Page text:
A History of the World in 100 Objects by Neil MacGregor.
I have been aware of this book, and had in fact listened to part of it in audiobook, some time back. The premise of the book, which ‘aimed to tell the history of humanity through the stories of one hundred objects made, used, venerated, or discarded by man’, sounded very intriguing, and since I couldn’t make it to the exhibit at the British Museum where these 100 objects were shown, getting the book would be the next best thing, I guess.

I have been collecting Claire Tomalin’s books over the past few years, being convinced that I would love them (even though I have yet to read one in proper!). So naturally, this copy of her take on Katherine Mansfield: A Secret Life had to come home with me.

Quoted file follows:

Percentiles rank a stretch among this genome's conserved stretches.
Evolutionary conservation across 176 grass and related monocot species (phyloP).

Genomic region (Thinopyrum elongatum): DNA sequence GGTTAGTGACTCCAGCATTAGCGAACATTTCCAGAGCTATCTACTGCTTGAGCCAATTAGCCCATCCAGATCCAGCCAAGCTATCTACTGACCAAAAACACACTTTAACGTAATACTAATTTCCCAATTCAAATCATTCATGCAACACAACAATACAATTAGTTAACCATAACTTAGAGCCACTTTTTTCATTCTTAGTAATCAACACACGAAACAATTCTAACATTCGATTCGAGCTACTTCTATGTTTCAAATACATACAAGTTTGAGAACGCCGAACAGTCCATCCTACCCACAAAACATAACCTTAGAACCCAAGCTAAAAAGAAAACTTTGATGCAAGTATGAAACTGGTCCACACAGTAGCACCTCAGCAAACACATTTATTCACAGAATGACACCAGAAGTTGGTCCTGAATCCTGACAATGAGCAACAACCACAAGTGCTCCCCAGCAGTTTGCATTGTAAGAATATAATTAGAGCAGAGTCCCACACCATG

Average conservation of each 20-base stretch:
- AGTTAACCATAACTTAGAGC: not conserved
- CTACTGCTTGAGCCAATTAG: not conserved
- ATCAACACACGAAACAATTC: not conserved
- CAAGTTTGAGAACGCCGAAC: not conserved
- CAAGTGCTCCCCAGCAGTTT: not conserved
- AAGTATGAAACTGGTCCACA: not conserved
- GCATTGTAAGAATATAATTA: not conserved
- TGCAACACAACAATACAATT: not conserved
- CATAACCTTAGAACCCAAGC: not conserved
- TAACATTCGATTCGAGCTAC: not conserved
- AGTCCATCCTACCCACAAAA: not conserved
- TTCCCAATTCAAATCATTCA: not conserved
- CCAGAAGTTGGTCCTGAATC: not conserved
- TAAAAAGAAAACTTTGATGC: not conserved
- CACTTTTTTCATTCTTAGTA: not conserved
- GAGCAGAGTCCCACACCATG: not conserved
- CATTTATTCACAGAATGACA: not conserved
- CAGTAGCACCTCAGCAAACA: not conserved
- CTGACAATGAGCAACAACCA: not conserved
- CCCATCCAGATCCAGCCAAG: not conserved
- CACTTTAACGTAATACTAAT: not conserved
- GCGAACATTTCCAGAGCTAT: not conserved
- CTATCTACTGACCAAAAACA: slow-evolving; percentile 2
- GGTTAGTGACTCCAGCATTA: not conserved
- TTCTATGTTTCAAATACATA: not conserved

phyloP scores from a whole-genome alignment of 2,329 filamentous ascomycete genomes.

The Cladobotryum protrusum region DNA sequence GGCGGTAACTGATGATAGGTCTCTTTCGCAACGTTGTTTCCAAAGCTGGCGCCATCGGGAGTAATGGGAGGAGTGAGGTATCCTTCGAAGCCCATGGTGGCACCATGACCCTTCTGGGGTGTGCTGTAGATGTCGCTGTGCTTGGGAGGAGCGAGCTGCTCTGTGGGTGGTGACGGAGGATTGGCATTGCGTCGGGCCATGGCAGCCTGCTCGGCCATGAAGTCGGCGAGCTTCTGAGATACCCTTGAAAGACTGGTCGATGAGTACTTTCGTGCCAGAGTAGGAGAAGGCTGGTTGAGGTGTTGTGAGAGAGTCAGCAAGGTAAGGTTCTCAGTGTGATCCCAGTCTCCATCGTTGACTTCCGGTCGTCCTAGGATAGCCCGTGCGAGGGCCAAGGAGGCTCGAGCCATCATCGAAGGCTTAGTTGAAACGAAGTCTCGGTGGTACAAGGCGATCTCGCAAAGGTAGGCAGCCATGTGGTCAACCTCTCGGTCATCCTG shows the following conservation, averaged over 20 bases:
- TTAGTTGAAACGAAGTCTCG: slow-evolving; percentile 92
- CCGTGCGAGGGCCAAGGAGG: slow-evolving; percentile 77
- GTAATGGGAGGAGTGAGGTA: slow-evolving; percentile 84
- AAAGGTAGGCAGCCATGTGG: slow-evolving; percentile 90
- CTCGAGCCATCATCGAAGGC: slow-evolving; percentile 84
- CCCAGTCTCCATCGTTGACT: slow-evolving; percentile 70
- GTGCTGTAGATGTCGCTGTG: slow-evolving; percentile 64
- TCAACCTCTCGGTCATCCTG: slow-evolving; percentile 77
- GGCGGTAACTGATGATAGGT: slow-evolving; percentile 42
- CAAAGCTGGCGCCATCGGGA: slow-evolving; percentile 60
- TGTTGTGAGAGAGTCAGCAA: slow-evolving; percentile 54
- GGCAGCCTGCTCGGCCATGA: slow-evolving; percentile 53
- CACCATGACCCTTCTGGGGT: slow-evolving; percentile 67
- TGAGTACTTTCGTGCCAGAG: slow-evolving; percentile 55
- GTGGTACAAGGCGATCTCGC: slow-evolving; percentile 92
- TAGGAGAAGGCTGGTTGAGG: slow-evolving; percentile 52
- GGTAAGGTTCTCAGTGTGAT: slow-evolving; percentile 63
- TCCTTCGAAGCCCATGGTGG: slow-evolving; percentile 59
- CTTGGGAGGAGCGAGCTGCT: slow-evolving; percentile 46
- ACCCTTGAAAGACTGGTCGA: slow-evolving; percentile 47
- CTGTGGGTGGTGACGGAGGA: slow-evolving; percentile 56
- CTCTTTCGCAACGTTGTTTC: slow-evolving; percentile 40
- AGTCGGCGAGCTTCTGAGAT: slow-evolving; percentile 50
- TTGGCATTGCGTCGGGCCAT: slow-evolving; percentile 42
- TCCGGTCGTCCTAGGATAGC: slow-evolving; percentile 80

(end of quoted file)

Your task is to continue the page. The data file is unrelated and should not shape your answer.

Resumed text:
The British Abroad: The Grand Tour in the Eighteenth Century by Jeremy Black “….. considers not only the standard destinations of France and Italy but also the Low Countries, Germany, Switzerland and the Balkans. The modes of transport are described in detail, along with the range of accommodation, the food and drink, the pleasures and hazards of travel, ranging from sex and sensibility to debt and dysentery, as well as the effects of the French Revolution on the British tourist. Included are extensive quotes from 18th-century tourist correspondence, particularly hitherto uncited manuscript collections, to build up a vivid and frequently amusing picture of travel experience of British aristocrats on the Continent.” Another good one for doing some armchair travelling  à la 18th Century style.